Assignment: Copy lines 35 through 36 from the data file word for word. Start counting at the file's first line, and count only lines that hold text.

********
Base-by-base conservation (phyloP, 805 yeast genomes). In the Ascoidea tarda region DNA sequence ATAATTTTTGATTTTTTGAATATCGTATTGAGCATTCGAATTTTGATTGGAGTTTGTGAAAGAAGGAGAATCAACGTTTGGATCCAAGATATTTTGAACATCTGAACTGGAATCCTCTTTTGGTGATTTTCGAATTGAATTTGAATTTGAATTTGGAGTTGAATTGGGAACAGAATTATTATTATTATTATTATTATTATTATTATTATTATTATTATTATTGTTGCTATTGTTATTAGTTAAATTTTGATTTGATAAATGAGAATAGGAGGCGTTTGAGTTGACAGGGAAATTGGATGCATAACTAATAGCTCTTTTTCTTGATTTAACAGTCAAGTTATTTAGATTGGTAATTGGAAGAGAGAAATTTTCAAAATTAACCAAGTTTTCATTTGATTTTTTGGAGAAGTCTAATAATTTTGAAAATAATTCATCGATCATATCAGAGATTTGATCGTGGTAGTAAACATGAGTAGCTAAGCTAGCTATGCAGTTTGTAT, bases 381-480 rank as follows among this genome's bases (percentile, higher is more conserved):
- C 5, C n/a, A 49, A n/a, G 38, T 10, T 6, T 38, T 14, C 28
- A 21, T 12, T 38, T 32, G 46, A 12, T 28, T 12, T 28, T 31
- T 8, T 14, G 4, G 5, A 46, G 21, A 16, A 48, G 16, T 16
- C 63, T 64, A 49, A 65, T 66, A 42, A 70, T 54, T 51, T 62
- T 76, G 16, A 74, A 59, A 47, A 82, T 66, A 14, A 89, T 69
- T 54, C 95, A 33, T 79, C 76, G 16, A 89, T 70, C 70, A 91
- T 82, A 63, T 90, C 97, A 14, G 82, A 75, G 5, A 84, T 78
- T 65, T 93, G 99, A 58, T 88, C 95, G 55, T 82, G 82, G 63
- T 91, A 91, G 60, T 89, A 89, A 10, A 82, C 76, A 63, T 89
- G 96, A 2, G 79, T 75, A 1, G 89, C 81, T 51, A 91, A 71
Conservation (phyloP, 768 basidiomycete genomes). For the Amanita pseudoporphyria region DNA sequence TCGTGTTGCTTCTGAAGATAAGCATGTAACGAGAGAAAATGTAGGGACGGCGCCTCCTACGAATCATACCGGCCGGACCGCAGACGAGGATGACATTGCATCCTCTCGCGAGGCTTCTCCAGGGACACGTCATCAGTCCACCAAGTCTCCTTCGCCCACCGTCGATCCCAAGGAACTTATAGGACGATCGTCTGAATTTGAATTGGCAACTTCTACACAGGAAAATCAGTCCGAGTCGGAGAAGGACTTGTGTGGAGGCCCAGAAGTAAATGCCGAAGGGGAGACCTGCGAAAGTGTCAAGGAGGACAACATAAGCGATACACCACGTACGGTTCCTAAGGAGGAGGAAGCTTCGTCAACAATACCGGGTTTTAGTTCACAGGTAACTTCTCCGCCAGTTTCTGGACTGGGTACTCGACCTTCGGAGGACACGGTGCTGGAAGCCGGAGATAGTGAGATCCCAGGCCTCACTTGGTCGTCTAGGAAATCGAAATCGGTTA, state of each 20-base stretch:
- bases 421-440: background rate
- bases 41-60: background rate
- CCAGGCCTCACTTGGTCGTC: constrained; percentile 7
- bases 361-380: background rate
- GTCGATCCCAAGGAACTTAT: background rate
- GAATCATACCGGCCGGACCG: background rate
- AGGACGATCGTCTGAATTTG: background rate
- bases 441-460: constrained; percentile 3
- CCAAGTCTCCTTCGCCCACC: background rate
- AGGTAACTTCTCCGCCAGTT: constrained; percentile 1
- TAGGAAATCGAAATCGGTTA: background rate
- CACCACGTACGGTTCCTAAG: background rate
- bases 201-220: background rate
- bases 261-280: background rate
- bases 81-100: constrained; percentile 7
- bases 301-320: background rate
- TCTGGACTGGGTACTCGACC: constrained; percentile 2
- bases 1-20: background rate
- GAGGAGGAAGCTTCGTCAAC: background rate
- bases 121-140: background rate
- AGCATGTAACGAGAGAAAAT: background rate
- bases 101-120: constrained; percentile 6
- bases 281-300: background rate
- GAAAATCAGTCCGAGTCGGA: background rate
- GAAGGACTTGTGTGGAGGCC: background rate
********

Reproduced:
- bases 281-300: background rate
- GAAAATCAGTCCGAGTCGGA: background rate